Braxton calls Telekinesis “the latest and largest example of intersections between my electronic music and notated music, both sonically and philosophically.” Throughout the recording and production process, Braxton sought to “create an environment where electronic instruments and acoustic instruments coexist in a place that feels balanced and organic.” To achieve that, the orchestra, choir, and electronics were tracked section by section at Oktaven Audio in Mt Vernon, New York from August 2021 to March 2022 by engineer Ryan Streber. This allowed for a hyper-detailed mix session with Seth Manchester at Machines with Magnets in Pawtucket, RI. As a studio recording, the mix recreates how an orchestra would be placed (with some exceptions) but is exaggerated in its width and in the closeness and depth of certain instruments surrounding the listener.

Braxton says: “As a science fiction and horror fan, the initial idea was to write an opera based on the Japanese manga masterpiece Akira, although over time, I realized I was more interested in the story as an invisible thematic guide rather than something more literal. Among a number of storylines in Akira is the idea that a young boy comes upon the ability to move objects and generate energy with his mind. Entirely enthralled with his own power and apparent limitless potential, and despite his inability to physically and mentally control this force, he launches unrestrained into its use. Ultimately, his hubris overtakes and destroys him. The power of the mind has been a compelling consideration for me and is an underlying theme in this piece.”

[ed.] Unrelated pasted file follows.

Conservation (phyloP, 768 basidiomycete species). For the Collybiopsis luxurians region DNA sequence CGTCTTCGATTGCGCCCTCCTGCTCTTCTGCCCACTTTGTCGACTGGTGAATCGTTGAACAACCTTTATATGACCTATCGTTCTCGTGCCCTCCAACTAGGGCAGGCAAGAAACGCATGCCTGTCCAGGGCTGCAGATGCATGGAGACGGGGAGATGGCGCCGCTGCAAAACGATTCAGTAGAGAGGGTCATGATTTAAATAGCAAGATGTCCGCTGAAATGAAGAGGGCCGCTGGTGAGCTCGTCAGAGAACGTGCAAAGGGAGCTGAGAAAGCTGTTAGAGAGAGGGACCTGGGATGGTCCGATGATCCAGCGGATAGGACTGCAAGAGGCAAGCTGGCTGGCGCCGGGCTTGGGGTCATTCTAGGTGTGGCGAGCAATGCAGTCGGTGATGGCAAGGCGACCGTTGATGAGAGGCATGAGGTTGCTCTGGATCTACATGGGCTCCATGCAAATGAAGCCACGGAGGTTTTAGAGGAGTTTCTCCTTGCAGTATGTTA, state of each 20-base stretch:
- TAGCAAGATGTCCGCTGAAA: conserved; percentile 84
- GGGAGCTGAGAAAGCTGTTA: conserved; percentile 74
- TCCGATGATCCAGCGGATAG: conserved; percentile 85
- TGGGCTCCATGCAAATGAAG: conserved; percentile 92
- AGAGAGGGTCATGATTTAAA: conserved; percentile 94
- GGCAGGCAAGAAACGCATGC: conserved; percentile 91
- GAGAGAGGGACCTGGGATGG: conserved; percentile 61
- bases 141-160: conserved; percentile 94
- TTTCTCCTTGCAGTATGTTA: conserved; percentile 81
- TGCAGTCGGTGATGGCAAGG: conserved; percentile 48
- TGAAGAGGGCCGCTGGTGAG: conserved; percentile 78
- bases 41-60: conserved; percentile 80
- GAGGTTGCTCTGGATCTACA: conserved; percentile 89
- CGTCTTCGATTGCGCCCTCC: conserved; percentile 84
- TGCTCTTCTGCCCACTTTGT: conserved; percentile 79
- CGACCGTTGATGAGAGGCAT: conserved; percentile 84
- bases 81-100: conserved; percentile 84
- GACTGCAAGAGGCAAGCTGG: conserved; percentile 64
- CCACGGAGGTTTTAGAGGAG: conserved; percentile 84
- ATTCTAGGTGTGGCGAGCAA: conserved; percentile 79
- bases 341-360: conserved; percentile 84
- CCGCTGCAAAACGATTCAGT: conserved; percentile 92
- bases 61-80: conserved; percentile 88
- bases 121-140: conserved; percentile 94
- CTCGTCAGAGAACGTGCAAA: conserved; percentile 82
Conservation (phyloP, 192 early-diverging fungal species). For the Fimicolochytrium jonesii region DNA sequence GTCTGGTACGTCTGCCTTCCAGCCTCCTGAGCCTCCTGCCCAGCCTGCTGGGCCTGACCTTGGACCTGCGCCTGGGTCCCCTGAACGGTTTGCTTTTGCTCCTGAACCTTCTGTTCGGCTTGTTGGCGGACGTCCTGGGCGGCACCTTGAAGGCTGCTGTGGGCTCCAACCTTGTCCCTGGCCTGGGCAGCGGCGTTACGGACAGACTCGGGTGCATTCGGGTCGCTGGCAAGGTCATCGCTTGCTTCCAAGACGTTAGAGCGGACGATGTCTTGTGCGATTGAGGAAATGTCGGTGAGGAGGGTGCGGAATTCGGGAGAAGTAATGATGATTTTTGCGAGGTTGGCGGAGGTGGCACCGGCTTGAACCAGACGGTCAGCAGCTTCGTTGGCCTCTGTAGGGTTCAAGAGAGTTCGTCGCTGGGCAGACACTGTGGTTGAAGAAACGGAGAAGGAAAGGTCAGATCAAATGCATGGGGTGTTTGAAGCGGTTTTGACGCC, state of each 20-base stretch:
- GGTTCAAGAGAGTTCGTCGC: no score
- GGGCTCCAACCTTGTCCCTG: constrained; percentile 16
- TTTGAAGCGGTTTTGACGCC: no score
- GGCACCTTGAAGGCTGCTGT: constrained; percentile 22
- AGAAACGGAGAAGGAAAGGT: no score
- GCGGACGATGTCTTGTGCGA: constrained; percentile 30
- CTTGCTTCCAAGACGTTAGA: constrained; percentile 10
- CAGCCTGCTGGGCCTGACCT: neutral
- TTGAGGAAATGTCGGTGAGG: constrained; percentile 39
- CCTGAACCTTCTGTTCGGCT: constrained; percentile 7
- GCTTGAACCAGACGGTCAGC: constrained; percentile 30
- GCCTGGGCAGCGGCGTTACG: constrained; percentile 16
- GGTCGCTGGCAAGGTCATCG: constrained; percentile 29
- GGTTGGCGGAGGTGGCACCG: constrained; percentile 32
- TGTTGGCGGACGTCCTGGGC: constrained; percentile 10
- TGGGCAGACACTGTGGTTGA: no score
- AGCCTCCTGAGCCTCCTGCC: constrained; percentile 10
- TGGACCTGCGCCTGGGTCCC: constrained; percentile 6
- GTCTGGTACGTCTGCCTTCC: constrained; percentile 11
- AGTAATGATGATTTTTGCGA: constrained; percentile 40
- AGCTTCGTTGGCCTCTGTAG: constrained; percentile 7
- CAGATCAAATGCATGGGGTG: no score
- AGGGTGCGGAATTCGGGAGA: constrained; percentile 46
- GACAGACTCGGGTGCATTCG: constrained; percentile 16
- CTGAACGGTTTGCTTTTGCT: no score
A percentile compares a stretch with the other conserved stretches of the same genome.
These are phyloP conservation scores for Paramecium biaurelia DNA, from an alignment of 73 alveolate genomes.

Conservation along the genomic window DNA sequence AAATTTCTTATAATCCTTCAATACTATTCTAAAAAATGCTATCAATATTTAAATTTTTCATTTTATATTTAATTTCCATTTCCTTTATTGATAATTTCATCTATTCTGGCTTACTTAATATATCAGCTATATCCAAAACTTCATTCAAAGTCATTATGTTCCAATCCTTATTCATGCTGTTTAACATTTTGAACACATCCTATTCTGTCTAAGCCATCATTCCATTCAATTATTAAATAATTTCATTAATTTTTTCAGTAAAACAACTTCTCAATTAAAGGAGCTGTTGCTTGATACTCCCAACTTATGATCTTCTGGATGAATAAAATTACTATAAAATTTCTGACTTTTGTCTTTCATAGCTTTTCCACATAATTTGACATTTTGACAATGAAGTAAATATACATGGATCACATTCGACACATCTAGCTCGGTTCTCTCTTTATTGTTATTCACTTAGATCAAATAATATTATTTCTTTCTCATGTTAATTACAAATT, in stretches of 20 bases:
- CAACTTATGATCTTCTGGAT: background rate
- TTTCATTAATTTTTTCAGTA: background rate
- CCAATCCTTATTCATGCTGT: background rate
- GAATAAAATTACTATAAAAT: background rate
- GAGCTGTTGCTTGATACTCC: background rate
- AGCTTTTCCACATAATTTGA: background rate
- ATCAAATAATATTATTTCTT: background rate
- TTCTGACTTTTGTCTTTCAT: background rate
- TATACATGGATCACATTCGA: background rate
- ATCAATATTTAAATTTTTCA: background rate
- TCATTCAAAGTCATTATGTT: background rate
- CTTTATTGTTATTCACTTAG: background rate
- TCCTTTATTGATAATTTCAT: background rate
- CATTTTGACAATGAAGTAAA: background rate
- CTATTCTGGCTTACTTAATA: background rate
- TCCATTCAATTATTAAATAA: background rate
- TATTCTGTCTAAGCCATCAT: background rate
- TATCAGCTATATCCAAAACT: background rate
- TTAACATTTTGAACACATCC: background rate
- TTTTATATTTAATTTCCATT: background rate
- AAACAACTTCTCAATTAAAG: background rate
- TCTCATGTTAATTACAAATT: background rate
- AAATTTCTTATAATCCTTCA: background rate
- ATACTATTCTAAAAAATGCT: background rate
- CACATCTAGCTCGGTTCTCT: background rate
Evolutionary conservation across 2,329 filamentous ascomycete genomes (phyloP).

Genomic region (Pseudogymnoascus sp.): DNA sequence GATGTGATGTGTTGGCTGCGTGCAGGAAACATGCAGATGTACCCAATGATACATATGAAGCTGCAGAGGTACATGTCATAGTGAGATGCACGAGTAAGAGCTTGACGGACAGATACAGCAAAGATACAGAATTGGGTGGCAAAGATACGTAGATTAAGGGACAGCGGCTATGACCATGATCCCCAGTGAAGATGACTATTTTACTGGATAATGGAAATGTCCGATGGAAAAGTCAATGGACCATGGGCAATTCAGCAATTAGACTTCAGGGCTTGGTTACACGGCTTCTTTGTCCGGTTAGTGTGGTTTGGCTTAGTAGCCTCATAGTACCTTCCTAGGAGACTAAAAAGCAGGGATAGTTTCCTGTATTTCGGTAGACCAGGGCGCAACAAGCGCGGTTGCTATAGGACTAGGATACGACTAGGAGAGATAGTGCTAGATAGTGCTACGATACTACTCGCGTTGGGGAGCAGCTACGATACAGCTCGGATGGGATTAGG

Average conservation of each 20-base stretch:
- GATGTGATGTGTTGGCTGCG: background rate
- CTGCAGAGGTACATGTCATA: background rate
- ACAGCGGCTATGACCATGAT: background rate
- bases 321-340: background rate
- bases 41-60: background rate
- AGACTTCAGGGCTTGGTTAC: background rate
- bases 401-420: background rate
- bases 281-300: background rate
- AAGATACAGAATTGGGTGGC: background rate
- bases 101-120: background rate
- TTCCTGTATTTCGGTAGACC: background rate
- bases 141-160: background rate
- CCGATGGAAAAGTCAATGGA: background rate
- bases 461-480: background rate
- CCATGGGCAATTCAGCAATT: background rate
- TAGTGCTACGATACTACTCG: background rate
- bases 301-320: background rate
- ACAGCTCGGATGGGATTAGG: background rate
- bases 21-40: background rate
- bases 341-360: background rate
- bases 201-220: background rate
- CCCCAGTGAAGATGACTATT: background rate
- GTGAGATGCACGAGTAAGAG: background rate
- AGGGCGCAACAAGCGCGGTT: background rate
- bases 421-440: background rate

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Tyondai Braxton: 'Telekinesis' [trailer video]
  • Monday, October 24, 2022
    Watch: Tyondai Braxton Shares 'Telekinesis' Album Preview Video

    Tyondai Braxton has shared a preview video of the first studio recording of Telekinesis—an eighty-seven-piece work for electric guitars, orchestra, choir and electronics—due November 11 on New Amsterdam / Nonesuch Records. You can watch the video below and pre-order the album here.